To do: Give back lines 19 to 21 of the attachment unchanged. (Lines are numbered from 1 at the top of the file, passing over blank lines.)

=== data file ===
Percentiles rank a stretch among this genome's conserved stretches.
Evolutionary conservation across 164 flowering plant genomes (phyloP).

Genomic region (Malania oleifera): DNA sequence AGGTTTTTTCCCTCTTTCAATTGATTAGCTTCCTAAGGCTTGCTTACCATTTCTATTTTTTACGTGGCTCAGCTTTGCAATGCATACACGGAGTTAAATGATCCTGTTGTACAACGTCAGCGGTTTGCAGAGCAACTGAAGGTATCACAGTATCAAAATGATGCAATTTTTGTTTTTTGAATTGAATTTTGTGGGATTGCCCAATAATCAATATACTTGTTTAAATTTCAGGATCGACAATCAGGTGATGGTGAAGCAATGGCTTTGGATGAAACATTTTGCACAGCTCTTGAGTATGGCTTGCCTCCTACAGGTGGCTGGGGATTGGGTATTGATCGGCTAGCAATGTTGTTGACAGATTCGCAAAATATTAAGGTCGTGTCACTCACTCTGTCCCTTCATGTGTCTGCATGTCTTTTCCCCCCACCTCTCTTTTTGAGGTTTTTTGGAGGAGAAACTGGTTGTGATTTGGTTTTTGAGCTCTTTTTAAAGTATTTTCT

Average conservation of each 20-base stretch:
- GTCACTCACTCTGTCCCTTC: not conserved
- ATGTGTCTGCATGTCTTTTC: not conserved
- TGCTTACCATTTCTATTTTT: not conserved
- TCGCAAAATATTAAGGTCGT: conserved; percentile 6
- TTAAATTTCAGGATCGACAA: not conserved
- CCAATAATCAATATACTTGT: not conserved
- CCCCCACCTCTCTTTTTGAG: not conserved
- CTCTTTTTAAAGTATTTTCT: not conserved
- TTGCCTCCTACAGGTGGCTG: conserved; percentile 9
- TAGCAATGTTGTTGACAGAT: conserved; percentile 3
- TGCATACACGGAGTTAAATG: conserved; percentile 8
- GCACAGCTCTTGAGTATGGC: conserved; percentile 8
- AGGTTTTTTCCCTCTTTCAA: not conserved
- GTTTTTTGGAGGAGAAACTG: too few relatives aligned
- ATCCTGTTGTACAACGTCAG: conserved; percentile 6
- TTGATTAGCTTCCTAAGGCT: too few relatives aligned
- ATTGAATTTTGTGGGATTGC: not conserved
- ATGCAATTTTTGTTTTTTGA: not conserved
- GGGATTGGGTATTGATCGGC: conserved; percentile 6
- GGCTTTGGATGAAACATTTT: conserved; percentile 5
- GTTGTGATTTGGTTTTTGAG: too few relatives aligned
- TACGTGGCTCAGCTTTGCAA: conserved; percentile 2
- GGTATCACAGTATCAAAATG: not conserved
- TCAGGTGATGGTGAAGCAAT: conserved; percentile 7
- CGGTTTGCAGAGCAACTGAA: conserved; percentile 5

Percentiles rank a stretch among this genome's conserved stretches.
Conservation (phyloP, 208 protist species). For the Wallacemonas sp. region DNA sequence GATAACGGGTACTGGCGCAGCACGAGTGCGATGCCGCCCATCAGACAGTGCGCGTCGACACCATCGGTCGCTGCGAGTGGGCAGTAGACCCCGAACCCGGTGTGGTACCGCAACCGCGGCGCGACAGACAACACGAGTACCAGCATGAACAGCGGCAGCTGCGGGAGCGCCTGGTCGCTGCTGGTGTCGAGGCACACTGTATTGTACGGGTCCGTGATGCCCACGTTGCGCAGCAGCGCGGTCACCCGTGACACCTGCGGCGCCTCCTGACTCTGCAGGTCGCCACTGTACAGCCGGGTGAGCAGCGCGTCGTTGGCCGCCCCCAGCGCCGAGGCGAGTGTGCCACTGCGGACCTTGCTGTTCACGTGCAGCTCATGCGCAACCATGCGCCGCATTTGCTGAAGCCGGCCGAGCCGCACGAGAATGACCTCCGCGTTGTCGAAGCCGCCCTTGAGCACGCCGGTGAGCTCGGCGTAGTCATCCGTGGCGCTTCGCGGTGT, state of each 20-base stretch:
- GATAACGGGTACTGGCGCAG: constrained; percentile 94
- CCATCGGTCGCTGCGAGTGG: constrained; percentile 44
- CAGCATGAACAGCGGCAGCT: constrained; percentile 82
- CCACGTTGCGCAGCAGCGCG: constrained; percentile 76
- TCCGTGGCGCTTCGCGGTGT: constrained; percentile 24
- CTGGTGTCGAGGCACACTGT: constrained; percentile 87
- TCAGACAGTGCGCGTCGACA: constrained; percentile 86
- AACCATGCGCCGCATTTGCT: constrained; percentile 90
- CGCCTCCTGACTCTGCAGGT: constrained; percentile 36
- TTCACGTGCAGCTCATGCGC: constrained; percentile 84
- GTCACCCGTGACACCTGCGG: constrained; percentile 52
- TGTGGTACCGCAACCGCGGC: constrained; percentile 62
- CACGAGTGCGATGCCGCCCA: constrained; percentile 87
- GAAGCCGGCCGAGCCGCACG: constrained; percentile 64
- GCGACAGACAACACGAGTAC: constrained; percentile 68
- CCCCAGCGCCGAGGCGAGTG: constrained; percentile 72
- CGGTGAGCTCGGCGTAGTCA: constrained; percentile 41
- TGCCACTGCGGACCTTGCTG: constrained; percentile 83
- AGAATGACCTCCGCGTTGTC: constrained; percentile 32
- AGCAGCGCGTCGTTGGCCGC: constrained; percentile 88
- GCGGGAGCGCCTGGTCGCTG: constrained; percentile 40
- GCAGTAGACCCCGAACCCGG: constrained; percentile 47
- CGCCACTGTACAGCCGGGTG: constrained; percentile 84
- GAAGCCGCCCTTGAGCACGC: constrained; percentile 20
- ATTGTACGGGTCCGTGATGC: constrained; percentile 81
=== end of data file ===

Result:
- ATCCTGTTGTACAACGTCAG: conserved; percentile 6
- TTGATTAGCTTCCTAAGGCT: too few relatives aligned
- ATTGAATTTTGTGGGATTGC: not conserved